The Merchant of Venice, Act IV, Scene I [The quality of mercy is not strained]

The Merchant of Venice, Act IV, Scene I [The quality of mercy is not strained]

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The Merchant of Venice, Act IV, Scene I [The quality of mercy is not strained] by William Shakespeare The quality of mercy is not strained; It droppeth as the gentle rain from heaven Upon the place beneath. It is twice blest; It blesseth him that gives and him that takes: 'T is mightiest in the mightiest; it becomes The throned monarch better than his crown: His sceptre shows the force of temporal power, The attribute to awe and majesty, Wherein doth sit the dread and fear of kings; But mercy is above this sceptred sway; It is enthronèd in the hearts of kings,
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Unformatted text preview: It is an attribute to God himself; And earthly power doth then show likest God's When mercy seasons justice. Therefore, Jew, Though justice be thy plea, consider this, That, in the course of justice, none of us Should see salvation: we do pray for mercy; And that same prayer doth teach us all to render The deeds of mercy. I have spoke thus much To mitigate the justice of thy plea; Which if thou follow, this strict court of Venice Must needs give sentence 'gainst the merchant there....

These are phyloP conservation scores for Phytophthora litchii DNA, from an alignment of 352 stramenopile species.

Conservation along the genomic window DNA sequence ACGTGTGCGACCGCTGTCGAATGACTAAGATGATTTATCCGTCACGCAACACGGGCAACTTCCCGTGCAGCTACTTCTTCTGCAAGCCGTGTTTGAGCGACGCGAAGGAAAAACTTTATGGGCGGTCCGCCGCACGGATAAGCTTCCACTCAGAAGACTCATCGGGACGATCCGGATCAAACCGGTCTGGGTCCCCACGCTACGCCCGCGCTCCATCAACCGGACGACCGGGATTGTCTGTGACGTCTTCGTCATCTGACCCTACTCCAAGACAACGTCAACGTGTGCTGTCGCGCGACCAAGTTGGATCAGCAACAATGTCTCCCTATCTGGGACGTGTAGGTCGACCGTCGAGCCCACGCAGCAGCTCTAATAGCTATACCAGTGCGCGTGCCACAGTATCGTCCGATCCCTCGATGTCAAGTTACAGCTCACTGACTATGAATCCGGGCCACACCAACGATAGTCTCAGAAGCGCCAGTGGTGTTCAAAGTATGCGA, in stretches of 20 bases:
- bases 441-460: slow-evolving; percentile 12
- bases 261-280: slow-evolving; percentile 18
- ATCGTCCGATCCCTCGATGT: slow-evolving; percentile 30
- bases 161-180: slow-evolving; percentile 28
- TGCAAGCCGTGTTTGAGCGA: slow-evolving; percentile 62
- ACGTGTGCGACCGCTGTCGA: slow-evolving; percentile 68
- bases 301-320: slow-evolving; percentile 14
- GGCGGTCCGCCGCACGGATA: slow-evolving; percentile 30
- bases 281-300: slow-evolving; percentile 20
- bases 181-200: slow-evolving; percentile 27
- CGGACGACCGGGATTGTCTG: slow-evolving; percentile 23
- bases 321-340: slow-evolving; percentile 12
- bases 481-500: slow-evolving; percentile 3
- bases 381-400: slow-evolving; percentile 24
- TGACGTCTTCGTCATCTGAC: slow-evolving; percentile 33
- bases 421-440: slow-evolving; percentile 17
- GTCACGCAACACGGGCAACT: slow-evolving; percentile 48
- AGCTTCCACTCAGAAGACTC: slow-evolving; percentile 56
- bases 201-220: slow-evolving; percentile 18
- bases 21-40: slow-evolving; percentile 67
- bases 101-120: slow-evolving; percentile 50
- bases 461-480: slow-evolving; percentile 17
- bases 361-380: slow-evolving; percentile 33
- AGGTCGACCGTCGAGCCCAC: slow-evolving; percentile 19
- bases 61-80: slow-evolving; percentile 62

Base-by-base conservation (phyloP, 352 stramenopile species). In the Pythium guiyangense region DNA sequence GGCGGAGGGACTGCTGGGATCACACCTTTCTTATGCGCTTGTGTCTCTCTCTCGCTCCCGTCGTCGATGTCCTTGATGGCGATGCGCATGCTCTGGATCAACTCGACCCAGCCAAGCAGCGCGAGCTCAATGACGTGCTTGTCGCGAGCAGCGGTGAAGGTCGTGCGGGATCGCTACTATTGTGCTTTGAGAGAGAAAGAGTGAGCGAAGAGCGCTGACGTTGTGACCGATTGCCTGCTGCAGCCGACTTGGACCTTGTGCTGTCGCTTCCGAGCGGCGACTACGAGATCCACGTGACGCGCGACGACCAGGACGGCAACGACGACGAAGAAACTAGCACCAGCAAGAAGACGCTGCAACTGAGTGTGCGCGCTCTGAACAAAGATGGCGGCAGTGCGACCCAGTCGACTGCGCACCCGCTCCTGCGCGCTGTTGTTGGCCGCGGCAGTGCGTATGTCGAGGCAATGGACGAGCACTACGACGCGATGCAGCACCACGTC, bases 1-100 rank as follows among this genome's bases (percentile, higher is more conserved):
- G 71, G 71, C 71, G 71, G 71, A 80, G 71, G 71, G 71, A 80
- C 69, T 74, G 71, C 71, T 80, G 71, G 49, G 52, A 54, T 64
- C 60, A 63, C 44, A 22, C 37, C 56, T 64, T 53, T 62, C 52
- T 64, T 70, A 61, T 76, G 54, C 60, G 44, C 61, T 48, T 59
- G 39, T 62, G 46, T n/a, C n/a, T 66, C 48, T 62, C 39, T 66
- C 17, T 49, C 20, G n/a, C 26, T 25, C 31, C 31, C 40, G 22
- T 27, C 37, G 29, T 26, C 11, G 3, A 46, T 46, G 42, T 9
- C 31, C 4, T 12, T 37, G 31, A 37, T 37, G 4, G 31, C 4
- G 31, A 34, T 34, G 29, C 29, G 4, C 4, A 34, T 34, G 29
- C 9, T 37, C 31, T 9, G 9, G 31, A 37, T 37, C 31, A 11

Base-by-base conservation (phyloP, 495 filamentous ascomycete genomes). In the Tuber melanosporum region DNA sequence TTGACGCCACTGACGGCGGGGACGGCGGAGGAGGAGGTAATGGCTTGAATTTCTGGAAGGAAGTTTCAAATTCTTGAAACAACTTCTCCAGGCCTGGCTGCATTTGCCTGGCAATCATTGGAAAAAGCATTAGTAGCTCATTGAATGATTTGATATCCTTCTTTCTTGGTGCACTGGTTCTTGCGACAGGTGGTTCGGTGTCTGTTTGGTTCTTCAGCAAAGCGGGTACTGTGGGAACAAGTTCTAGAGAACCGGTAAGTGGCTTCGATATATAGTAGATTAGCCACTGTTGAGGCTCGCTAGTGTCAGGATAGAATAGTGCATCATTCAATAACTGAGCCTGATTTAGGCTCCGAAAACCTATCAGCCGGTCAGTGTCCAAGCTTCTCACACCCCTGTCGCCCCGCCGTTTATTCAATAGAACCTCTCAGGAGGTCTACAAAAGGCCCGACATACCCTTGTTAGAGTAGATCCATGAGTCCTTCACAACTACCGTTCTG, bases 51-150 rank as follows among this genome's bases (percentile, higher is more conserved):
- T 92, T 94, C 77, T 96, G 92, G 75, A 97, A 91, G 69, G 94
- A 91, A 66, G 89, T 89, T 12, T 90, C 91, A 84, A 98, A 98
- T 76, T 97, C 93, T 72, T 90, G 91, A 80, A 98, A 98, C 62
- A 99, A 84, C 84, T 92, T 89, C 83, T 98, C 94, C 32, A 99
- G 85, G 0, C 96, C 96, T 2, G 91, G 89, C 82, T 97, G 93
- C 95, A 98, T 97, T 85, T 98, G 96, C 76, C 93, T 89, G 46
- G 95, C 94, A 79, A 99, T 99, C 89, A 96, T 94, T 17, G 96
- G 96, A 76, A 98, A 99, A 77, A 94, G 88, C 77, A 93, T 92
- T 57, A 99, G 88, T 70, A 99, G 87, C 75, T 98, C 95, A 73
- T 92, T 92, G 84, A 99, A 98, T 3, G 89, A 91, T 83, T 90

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The Merchant of Venice, Act IV, Scene I [The quality of mercy is not strained]

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